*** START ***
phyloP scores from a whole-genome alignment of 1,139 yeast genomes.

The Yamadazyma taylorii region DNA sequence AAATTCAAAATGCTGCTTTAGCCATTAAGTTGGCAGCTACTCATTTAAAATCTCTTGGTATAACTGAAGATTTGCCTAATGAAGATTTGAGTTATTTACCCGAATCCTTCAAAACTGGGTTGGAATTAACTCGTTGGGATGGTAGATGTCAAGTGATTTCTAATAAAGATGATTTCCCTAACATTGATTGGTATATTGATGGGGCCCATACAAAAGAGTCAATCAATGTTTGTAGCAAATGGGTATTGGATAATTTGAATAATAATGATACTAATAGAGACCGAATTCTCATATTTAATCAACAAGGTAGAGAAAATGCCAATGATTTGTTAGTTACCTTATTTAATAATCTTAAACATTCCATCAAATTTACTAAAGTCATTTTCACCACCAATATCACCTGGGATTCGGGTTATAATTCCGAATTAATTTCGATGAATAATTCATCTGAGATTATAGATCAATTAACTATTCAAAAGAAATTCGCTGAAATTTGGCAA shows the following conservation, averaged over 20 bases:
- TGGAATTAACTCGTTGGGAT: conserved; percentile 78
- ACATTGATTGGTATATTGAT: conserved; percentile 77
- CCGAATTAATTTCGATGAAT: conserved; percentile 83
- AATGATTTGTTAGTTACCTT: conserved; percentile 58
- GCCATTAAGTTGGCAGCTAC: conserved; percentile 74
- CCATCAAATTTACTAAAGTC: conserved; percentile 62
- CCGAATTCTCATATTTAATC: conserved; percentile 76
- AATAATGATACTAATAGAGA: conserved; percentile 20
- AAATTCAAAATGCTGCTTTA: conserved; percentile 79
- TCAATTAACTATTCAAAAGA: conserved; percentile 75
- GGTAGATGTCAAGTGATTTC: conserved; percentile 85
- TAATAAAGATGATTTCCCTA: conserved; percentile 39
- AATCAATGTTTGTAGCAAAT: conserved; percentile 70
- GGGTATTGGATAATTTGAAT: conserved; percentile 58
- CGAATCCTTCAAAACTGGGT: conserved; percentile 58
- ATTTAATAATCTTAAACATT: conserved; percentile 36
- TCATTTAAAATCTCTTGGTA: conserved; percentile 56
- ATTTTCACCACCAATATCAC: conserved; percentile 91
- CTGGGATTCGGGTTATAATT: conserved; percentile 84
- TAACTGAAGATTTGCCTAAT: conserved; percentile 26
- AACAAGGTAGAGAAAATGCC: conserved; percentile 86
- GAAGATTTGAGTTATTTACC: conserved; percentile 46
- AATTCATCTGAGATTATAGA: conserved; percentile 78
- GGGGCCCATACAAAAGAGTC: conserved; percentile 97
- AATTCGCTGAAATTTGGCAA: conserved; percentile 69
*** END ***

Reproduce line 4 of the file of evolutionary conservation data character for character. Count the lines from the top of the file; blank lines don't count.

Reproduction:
- ACATTGATTGGTATATTGAT: conserved; percentile 77